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Date:   Wed,  9 Jan 2019 13:43:27 +0100
From:   Petr Mladek <pmladek@...e.com>
To:     Jiri Kosina <jikos@...nel.org>,
        Josh Poimboeuf <jpoimboe@...hat.com>,
        Miroslav Benes <mbenes@...e.cz>
Cc:     Jason Baron <jbaron@...mai.com>,
        Joe Lawrence <joe.lawrence@...hat.com>,
        Evgenii Shatokhin <eshatokhin@...tuozzo.com>,
        live-patching@...r.kernel.org, linux-kernel@...r.kernel.org,
        Petr Mladek <pmladek@...e.com>
Subject: [PATCH v15 09/11] livepatch: Atomic replace and cumulative patches documentation

User documentation for the atomic replace feature. It makes it easier
to maintain livepatches using so-called cumulative patches.

Signed-off-by: Petr Mladek <pmladek@...e.com>
Acked-by: Miroslav Benes <mbenes@...e.cz>
Acked-by: Joe Lawrence <joe.lawrence@...hat.com>
---
 Documentation/livepatch/cumulative-patches.txt | 105 +++++++++++++++++++++++++
 Documentation/livepatch/livepatch.txt          |   2 +
 2 files changed, 107 insertions(+)
 create mode 100644 Documentation/livepatch/cumulative-patches.txt

diff --git a/Documentation/livepatch/cumulative-patches.txt b/Documentation/livepatch/cumulative-patches.txt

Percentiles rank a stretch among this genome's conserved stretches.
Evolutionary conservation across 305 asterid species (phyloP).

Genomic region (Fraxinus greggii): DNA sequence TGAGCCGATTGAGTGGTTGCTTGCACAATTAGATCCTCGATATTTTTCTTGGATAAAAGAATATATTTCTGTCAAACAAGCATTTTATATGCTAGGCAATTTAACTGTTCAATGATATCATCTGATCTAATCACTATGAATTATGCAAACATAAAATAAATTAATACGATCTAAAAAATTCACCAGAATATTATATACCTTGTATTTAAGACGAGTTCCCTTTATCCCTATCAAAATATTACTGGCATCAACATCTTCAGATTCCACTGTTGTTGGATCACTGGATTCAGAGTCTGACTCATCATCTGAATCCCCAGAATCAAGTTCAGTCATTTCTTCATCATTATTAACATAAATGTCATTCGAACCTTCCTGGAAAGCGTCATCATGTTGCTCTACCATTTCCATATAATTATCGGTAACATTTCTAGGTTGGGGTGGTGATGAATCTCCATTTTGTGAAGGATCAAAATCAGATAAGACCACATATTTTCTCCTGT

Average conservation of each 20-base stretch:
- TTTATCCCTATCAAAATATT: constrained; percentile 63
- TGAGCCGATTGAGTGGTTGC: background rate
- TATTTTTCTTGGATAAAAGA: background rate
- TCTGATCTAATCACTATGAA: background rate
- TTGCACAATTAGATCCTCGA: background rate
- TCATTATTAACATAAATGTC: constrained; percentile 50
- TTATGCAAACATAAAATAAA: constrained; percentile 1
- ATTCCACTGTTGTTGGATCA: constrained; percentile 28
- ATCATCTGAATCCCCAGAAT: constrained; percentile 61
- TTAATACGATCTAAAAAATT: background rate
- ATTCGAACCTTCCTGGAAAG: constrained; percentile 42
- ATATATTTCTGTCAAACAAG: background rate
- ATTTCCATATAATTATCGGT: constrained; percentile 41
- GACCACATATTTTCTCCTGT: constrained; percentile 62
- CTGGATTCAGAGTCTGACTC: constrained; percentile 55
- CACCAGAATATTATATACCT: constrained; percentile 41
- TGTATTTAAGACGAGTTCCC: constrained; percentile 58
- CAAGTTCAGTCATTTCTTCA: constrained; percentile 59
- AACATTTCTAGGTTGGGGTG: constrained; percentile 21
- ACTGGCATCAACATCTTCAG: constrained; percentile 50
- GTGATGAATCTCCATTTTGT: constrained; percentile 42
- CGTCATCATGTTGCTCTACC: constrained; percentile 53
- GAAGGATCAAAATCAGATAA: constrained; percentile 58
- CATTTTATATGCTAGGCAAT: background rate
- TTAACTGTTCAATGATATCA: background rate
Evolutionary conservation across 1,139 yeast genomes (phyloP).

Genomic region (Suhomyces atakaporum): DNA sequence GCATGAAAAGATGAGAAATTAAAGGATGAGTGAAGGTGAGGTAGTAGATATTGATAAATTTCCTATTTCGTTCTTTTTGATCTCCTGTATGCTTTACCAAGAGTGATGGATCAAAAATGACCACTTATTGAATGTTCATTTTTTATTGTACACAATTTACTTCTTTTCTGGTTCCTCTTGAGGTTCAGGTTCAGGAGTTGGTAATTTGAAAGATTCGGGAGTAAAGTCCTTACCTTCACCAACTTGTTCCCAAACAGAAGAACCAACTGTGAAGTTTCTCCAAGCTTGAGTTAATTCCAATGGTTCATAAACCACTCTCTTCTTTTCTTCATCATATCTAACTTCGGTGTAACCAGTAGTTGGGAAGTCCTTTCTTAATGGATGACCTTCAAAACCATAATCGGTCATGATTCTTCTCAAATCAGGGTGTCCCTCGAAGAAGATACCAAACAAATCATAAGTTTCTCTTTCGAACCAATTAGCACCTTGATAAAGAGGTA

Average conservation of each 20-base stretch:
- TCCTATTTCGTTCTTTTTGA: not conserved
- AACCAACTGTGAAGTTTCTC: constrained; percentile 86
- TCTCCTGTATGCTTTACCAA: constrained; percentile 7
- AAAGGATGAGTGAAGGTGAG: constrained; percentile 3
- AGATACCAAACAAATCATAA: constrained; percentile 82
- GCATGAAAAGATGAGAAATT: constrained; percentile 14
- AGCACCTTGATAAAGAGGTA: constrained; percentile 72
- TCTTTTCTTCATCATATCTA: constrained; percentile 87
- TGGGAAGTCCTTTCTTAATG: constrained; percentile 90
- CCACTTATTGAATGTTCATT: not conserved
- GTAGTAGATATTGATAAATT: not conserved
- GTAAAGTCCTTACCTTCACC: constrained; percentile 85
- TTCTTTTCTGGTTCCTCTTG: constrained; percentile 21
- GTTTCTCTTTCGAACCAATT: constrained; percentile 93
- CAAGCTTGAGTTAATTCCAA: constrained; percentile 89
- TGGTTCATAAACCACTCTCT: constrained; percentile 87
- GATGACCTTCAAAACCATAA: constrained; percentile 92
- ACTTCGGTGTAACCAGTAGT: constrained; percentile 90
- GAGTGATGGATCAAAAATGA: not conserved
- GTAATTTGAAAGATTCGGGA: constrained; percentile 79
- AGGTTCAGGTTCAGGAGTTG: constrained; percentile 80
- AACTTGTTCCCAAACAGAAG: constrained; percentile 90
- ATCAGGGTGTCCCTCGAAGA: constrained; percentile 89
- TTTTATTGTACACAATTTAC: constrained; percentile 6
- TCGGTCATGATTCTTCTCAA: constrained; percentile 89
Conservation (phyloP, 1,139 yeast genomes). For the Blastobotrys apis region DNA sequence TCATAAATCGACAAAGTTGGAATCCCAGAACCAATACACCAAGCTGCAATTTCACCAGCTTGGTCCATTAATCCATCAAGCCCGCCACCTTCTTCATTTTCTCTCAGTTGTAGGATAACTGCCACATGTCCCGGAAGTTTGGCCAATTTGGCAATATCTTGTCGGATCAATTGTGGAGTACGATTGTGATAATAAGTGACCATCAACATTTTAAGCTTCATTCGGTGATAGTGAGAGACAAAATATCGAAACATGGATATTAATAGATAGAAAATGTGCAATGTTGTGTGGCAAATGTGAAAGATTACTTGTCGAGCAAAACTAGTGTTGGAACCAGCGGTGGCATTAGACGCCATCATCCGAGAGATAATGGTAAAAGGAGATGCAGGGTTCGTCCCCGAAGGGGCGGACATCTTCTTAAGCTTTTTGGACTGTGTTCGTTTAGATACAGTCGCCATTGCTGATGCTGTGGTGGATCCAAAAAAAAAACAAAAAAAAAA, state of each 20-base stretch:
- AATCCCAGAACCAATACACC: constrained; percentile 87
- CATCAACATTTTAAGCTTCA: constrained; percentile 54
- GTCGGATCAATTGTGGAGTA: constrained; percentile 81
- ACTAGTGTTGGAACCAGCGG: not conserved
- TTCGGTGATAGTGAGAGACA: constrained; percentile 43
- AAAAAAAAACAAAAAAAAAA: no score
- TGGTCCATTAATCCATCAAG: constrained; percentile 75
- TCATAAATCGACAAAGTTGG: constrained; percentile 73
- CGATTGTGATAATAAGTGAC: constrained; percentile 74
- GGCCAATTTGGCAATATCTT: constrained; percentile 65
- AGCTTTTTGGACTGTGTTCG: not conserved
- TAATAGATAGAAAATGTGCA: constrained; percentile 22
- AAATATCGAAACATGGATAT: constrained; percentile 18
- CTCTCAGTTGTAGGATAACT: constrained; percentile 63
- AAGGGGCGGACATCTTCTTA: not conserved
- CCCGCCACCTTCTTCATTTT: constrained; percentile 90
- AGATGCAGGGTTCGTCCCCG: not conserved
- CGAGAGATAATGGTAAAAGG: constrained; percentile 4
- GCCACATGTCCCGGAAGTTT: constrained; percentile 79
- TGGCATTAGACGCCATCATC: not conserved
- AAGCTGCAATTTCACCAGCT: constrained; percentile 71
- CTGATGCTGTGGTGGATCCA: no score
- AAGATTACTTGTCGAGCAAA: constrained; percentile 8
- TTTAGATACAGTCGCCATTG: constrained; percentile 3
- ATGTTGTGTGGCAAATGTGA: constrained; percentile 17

new file mode 100644
index 000000000000..e7cf5be69f23
--- /dev/null
+++ b/Documentation/livepatch/cumulative-patches.txt
@@ -0,0 +1,105 @@
+===================================
+Atomic Replace & Cumulative Patches
+===================================
+
+There might be dependencies between livepatches. If multiple patches need
+to do different changes to the same function(s) then we need to define
+an order in which the patches will be installed. And function implementations
+from any newer livepatch must be done on top of the older ones.
+
+This might become a maintenance nightmare. Especially if anyone would want
+to remove a patch that is in the middle of the stack.
+
+An elegant solution comes with the feature called "Atomic Replace". It allows
+creation of so called "Cumulative Patches". They include all wanted changes
+from all older livepatches and completely replace them in one transition.
+
+Usage
+-----
+
+The atomic replace can be enabled by setting "replace" flag in struct klp_patch,
+for example:
+
+	static struct klp_patch patch = {
+		.mod = THIS_MODULE,
+		.objs = objs,
+		.replace = true,
+	};
+
+Such a patch is added on top of the livepatch stack when enabled.
+
+All processes are then migrated to use the code only from the new patch.
+Once the transition is finished, all older patches are automatically
+disabled and removed from the stack of patches.
+
+Ftrace handlers are transparently removed from functions that are no
+longer modified by the new cumulative patch.
+
+As a result, the livepatch authors might maintain sources only for one
+cumulative patch. It helps to keep the patch consistent while adding or
+removing various fixes or features.
+
+Users could keep only the last patch installed on the system after
+the transition to has finished. It helps to clearly see what code is